University of Florida Researcher Stumbles Upon New “Green” Pesticide with Potential to Protect State’s Citrus
February 9, 2012 | Noelle Swan
What if agricultural pests could be managed by an essential nutrient, found in all proteins, that poses no environmental threat, naturally biodegrades, and potentially could be beneficial to plants?
Physiology and genomics professor, Bruce Stevens from the University of Florida thinks he just may have stumbled onto the future of green pesticides. It turns out when applied to the leaves of plants, methionine—one of a dozen or so essential amino acids found in literally everything that we eat—does a remarkable job of defeating destructive caterpillars, nematodes, mosquitoes, and a potential host of agricultural pests.
Amino acids are the building blocks of proteins and play key roles in metabolic processes. The human body can only produce about half of the 20 or so amino acids that it needs. The rest, so-called essential amino acids, must be supplied by diet. Methionine is one such essential amino acid that all mammals must eat every day. Ironically, this vital component of life as we know it, may be the next best thing in pesticides.
Stevens never expected his research could ever lead to pest control. As a professor at the University of Florida College of Medicine, Steven’s interests in amino acid metabolism stem from a desire to better understand human physiology. In an effort to understand the role that various genes play in the metabolism of amino acids, Stevens turned to a common garden pest, the tomato hornworm as a tool to explore molecular events that could relate to those that occur in humans. Steven’s says the size of these large green caterpillars makes it easy to extract DNA, making what he calls “the lab rat of the lepidopteron biology.”
In the laboratory, Stevens isolated one particular gene found in the tomato hornworms that acted as a gatekeeper for a molecular highway traveled by electrolytes and amino acids. For some reason, when he added one particular amino acid, methionine, to the system, the highway broke down. This mechanism does not occur in humans or other animals and although it yielded little information to further medical research, it brought valuable new light to caterpillar biology.
“This was one of those serendipitous things that happens in science, once in a while,” Stevens says. Curiosity led him to wonder what would happen if he fed the methionine directly to the caterpillars. “I got some good old tomato hornworms and fed them the methionine and sure enough, just like the Raid ad, it killed them dead,” Stevens says. Since then, he has tested the methionine on several other destructive caterpillars and the Colorado potato beetle.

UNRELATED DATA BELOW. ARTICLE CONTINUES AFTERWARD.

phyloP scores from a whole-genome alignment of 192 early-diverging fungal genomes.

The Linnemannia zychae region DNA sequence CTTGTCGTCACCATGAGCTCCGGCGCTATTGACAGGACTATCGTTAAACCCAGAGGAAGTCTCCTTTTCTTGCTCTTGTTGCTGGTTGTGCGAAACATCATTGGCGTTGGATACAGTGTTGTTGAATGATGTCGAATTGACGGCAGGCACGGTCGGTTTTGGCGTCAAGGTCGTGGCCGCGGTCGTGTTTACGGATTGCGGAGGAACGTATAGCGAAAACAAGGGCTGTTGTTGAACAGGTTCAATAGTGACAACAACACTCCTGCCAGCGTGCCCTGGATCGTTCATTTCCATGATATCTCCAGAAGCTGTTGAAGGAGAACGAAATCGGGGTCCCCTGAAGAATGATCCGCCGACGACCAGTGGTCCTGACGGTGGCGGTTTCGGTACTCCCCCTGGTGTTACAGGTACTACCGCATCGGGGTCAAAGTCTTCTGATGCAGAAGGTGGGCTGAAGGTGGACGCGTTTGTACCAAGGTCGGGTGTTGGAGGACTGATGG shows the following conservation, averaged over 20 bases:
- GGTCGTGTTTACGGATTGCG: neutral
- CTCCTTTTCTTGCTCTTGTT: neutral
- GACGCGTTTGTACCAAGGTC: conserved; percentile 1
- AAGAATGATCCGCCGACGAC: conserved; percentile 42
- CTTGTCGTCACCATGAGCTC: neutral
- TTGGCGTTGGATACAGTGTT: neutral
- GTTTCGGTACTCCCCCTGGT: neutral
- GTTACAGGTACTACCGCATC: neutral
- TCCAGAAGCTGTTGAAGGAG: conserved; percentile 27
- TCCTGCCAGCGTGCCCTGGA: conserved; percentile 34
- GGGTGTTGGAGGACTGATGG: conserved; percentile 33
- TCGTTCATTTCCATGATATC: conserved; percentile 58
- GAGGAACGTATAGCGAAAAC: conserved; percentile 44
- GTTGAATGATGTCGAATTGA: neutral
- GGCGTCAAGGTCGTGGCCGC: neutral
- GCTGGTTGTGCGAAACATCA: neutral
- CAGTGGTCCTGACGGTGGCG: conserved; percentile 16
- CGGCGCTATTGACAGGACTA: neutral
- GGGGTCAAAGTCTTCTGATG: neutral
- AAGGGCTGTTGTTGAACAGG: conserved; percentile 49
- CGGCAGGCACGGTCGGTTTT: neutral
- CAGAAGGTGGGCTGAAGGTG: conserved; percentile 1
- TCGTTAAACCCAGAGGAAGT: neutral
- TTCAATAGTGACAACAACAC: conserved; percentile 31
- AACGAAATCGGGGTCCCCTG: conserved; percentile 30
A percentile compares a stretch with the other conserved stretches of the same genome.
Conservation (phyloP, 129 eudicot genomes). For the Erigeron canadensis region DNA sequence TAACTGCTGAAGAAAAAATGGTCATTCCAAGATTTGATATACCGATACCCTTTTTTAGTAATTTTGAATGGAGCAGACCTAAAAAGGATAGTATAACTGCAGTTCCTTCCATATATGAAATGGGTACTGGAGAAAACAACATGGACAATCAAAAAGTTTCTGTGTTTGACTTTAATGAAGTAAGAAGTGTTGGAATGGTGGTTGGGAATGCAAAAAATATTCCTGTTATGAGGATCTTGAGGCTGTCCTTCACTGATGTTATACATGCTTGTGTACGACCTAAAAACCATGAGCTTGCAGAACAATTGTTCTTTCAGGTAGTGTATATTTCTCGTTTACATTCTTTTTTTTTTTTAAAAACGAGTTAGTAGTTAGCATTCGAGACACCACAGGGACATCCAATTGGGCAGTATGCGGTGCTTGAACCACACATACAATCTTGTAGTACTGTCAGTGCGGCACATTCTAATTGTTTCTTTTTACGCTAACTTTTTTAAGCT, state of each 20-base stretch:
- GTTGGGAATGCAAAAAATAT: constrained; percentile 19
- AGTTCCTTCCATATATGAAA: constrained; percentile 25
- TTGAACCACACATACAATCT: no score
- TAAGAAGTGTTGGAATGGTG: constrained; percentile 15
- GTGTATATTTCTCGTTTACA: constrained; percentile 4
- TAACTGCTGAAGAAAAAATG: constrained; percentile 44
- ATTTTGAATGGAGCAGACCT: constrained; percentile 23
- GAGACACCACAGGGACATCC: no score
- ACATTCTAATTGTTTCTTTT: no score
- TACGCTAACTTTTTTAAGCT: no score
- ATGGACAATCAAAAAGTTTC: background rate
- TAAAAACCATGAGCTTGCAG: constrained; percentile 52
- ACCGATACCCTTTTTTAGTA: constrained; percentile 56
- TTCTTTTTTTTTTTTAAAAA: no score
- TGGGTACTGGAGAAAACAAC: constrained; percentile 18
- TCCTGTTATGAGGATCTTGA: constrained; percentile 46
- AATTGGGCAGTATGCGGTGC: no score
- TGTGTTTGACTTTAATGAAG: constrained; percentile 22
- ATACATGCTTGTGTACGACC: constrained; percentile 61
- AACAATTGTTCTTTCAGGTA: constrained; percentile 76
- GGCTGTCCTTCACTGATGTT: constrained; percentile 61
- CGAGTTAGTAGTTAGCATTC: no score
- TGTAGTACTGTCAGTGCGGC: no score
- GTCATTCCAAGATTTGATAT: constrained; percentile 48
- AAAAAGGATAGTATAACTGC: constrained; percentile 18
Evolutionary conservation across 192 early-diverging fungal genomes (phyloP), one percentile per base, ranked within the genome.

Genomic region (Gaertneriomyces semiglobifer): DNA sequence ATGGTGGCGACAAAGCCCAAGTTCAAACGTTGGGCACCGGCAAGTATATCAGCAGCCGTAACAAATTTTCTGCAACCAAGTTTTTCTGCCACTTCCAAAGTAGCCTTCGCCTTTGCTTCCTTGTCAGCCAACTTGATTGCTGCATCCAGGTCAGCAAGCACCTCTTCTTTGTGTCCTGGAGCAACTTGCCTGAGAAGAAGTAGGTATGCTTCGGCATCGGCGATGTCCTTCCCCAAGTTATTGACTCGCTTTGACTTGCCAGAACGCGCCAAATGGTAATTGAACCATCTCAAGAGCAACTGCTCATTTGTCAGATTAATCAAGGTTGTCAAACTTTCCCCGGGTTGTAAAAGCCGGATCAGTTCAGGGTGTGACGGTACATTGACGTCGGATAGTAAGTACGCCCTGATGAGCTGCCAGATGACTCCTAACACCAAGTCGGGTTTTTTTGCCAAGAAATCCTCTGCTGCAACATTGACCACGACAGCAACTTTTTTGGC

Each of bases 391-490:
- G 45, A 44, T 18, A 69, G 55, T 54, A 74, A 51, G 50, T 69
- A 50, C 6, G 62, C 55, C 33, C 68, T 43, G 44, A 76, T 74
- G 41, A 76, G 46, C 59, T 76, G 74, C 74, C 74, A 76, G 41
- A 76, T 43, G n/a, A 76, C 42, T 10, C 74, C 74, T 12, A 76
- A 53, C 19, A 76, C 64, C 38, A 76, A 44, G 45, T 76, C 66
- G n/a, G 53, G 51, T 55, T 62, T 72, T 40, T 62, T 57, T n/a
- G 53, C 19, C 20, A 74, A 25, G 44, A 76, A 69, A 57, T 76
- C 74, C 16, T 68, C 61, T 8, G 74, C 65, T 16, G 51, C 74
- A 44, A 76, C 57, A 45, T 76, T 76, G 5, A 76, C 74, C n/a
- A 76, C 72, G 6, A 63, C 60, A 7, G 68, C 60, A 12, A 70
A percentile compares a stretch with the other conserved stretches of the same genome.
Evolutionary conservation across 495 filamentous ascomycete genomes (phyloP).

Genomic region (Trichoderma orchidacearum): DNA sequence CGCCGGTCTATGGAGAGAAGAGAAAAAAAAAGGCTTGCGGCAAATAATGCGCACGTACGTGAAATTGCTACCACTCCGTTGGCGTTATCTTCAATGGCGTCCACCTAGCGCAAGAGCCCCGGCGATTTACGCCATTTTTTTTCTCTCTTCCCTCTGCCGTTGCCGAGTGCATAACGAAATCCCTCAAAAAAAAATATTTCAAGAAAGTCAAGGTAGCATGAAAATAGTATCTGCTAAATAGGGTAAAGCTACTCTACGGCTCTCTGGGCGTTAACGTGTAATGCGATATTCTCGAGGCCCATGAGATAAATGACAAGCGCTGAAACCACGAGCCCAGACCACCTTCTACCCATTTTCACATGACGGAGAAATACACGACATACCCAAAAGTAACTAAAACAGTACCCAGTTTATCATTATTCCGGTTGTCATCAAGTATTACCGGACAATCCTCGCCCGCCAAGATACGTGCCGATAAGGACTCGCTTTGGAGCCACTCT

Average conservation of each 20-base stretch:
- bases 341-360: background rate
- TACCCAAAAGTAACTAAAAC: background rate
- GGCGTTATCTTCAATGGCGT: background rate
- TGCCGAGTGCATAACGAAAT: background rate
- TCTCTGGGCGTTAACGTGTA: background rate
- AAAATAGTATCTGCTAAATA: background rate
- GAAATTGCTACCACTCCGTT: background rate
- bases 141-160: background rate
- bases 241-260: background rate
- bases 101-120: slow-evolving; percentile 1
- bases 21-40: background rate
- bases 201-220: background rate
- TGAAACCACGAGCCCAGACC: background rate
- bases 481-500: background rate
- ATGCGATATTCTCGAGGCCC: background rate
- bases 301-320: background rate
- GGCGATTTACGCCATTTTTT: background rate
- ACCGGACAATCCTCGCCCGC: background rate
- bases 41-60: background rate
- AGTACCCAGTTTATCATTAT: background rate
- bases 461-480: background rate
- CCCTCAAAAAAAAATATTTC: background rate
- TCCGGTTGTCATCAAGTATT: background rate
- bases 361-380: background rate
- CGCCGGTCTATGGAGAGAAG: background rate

He says that it was encouraging to see that it worked on a beetle as well as caterpillars. Realizing that mosquitoes have a similar physiological environment in their intestine, he decided to try them as well. “So we thought, lets just go for the biggest, baddest type of mosquito that we can think of. So we looked at the yellow fever mosquito, and sure enough, in a dose dependent manner, it killed these mosquito larvae.”
Most recently, Stevens has teamed up with Delano S. Lewis, a post-doctoral researcher at the University of Florida specializing in butterflies and moths to see if methionine could help resist an invasion of caterpillars that have become quite the nuisance in the Caribbean.
The lime swallowtail butterfly’s native habitat is tropical and southern Asia, but in recent years has popped up in Jamaica, the Dominican Republic, and Puerto Rico. Lime swallowtail caterpillars prefer the leaves of lime trees, but can be detrimental to all citrus trees. Delano expects that it is only a matter of time before these caterpillars make their way from the islands to Florida, threatening the Sunshine State’s citrus industry. Stevens and Lewis were delighted to find that methionine had the same effect on these invasive caterpillars as well.
Stevens says that the methionine can be mixed with either water or an agricultural agent used to make pesticides and fertilizers stick to the surface of plants. The solution is then sprayed on the leaves of plants. Once the caterpillar takes a bite, the methionine goes to work in the caterpillar’s intestine. “It apparently seems to go to work pretty fast. They just become arrested in their growth, dry up, and die, leaving the plant leaves mostly untouched,” Stevens says, adding that the plants themselves remain just as robust as they ever were. He found that some ornamental plants even flowered better after a dousing of methionine.
Stevens sees tremendous potential for the agricultural industry. While methionine can be found in food and in nutritional supplements, it will have to pass through some hoops before it hits the shelves as a pesticide. With the support of the university, Stevens has sought two patents on the use of methionine as a pesticide. The company Phoenix Environmental Care, a pesticide manufacturer and distributor, headquartered in Georgia, has purchased a license allowing production of methionine-based pesticides.
The EPA requires that a third-party company analyze potential impacts on the environment and wildlife. Stevens does not foresee any detrimental side effects arising from the application of methionine. His research has found that even the lethal dose of methionine does not affect natural predators. Since bees do not eat leaves, they would not likely ingest the methionine. As an essential nutrient for animals, it is unlikely that it will be found to be harmful to other critters that could ingest sprayed leaves as well.
Stevens hopes that methionine can become a key component of Integrated Pest Management, reducing the need for harmful pesticides.